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The Sufficiency of Scripture

By R. K. McGregor Wright, Th.M., Ph.D.

Note: Words that appear in bold in the text are explained in the glossary at the end of the article. Terms that are defined are listed in the glossary in order of their appearance in the article.

I.  The Perfections of Scripture (that is, its principal characteristics) include its Unity, Necessity, Perspicuity, Objectivity, Authority, and Infallibility. We considered infallibility in the article, Inspiration and Inerrancy. We now turn to the Bible’s sufficiency.

By this term we mean that the Bible "is the whole counsel of God concerning all things necessary for his own glory, man’s salvation, faith, and life," and that in this complete revelation "is either expressly set down, or necessarily contained in the holy scripture; unto which nothing at any time is to be added, whether by new revelations of the Spirit, or traditions of men." This is the type of definition found in Chapter One of the Westminster (1646) and the Philadelphia (1742) Confessions.

II.  The Reformation was the time of definition for this doctrine in a clearer way than the Church had ever seen. The crisis of confidence in the Catholic Church’s authority was resolved by the Catholics at the Council of Trent (meeting from 1545 to 1563) by their decision to express the superior authority of the Church over the text of Scripture by adding several books of the Apocrypha to the Hebrew Old Testament.

The Protestants’ answer to this was to point out that we have the authority of Jesus himself for the canon (or list) of the OT books, for the Gospels themselves show that Jesus accepted the canon of the Pharisees without question, and only appealed to the 39 books of the Hebrew Bible. The Greek books called the Apocrypha have never been considered by the Jews to be on the same level as their Hebrew Scriptures. How odd that Trent did not dare to add to the New Testament! History provides no evidence at all of any attempt by the Early Church to add to the OT.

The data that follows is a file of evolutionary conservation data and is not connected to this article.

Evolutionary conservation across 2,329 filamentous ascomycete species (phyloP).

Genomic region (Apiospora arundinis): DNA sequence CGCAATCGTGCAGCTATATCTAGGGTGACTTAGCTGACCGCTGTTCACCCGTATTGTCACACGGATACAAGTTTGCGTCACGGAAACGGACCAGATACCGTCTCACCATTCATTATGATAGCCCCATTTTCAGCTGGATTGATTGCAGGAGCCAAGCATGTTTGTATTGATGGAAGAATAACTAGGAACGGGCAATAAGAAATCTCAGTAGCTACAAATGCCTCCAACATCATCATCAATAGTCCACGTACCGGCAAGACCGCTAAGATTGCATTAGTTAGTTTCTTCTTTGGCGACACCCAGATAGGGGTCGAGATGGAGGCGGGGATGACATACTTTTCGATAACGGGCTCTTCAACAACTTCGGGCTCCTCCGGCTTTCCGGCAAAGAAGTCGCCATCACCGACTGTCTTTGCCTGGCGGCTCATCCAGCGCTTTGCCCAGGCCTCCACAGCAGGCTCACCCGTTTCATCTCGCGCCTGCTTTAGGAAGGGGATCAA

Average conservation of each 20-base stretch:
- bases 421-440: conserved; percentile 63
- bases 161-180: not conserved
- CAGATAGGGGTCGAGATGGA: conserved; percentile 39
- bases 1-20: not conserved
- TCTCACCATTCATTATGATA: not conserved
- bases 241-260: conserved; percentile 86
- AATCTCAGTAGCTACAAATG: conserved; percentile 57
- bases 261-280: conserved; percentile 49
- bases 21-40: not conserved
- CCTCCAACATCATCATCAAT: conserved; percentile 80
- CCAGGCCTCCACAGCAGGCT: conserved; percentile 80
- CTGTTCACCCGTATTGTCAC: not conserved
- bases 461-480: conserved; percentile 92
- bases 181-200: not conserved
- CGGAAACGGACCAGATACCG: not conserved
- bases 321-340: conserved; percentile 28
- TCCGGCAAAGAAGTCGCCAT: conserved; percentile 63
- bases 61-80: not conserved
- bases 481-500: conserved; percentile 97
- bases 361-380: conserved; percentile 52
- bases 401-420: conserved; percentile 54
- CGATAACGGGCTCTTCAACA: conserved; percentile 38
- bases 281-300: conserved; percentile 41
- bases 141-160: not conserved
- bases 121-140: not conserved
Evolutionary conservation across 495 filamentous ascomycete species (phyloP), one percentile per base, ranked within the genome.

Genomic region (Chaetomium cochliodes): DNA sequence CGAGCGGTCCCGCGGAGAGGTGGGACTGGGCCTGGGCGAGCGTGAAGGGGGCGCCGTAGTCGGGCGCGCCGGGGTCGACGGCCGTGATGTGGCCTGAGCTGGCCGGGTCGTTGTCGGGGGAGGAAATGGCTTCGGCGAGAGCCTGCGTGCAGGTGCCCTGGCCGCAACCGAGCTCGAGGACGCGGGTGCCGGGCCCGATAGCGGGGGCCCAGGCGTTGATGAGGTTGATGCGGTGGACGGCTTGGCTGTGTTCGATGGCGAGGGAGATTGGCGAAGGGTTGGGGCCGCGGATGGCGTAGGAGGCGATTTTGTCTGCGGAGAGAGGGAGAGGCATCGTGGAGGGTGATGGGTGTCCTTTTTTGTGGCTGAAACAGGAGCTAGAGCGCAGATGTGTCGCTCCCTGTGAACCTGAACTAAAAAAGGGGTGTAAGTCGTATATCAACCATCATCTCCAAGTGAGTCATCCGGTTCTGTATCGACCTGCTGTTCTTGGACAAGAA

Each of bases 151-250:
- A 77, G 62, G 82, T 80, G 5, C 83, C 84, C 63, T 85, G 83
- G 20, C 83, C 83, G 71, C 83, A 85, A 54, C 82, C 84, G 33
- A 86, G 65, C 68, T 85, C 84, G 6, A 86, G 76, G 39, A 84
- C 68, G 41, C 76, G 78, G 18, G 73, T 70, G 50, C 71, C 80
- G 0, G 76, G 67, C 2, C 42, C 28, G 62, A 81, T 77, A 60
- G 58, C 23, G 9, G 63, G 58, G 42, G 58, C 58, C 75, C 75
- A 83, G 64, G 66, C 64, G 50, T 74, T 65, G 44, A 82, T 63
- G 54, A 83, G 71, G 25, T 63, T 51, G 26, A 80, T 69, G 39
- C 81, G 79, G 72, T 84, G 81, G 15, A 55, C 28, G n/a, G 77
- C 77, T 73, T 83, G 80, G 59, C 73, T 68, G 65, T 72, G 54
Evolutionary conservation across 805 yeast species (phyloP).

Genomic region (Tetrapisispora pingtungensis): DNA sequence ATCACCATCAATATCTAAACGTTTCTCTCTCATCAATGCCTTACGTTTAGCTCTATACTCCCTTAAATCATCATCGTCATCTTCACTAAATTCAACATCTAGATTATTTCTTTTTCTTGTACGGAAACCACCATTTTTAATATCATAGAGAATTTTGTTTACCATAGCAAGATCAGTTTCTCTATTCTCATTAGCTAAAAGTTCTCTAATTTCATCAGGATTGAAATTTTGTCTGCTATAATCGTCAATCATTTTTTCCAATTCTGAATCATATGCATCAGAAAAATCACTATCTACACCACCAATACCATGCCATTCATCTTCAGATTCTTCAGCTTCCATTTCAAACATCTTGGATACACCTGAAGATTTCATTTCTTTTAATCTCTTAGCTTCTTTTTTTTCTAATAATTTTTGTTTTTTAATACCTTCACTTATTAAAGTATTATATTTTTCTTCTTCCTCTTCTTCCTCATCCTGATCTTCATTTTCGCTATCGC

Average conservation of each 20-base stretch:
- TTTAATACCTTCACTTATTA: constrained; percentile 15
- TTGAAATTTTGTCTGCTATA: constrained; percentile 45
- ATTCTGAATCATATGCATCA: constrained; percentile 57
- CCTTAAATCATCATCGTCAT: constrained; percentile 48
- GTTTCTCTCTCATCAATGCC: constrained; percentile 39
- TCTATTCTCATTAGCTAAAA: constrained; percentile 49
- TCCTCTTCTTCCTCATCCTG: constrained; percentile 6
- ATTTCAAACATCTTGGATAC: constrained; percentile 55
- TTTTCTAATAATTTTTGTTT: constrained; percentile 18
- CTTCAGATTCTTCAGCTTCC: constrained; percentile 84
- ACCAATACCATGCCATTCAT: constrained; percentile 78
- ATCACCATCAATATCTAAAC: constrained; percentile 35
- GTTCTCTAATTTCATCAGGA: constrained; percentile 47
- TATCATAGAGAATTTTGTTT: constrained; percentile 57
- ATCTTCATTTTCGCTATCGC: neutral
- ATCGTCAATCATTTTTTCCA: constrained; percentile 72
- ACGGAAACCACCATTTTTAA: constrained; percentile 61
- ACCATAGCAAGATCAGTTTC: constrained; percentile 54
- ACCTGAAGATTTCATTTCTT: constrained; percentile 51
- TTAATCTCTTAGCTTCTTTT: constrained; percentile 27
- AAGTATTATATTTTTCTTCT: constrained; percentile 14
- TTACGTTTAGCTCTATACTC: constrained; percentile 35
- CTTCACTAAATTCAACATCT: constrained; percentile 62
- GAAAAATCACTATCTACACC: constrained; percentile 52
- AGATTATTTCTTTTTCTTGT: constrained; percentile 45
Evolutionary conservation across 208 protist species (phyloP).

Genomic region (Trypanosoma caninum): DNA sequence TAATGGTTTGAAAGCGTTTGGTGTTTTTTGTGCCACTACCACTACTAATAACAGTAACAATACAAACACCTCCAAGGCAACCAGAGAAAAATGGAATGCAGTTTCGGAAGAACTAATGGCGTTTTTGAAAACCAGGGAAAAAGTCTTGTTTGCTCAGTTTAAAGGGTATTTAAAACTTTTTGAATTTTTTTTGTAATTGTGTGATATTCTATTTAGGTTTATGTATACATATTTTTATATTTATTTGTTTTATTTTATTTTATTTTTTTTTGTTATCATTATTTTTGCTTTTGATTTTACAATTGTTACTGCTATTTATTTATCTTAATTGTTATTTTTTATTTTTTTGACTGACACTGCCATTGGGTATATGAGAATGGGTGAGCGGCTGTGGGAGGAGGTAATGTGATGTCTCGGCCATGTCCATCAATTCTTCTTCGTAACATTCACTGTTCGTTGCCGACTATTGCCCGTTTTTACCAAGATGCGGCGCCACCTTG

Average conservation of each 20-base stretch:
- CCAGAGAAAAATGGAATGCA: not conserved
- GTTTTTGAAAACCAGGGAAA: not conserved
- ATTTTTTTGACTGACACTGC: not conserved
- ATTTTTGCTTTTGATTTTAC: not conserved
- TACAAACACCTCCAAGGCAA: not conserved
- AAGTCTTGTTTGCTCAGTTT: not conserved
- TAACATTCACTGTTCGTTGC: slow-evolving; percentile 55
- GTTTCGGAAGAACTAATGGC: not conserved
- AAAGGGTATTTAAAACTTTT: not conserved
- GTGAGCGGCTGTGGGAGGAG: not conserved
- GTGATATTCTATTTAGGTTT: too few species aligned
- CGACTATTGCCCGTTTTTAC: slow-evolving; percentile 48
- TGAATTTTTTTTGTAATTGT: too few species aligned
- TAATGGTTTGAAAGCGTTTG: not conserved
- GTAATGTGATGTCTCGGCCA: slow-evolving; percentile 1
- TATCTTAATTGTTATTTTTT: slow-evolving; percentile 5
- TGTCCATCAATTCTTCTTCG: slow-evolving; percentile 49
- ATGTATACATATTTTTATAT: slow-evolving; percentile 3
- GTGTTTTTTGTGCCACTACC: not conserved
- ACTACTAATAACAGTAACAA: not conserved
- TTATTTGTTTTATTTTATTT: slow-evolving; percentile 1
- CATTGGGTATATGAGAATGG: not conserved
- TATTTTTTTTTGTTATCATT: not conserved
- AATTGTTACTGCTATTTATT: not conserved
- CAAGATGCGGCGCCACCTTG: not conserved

III.  Tradition is that highly variable and fragmentary body of doctrine and practice "handed down" to later generations. It includes the wide variety of liturgies of the many Eastern Orthodox communions, the entire body of Protestant systematic theology, and such Roman habits as genuflection before images, and the use of holy water to sanctify physical objects.

It includes the singing of Psalms in languages other than the original Hebrew, and the entire text of the documents of Vatican II. It includes the decision of missionaries to translate the New Testament into modern tongues, and the Roman teaching that the body of the virgin Mary was assumed up into Heaven without decaying. It includes the Baptists’ habit of dedicating babies without baptizing them, and the Roman prohibition of their priests to marry.

Of course, tradition is both necessary, and unavoidable. A Baptist’s practice of singing from a hymnbook is just as much a tradition as the Catholic’s use of the Rosary. The NT. does not mention either.

The question in the Reformation was not whether to abolish tradition or not, but which particular traditions to abolish as being inconsistent with the Bible. They therefore gave up bowing to images, claiming to convert the Lord’s Supper into the very body and blood of Christ, and forbidding nuns to marry. The Baptists gave up infant baptism too, claiming it was not to be found in the Bible.

IV.  The Question was not about the usefulness of traditions, but about their authority and necessity. The Catholics taught that many doctrines and practices are necessary for salvation which, not appearing in the Bible, are defined as being "of the Faith" by the infallible Magisterium of the Church. The Protestants answered that there was no infallibility to be had outside the Bible, as the history of Church Councils and traditions made clear enough.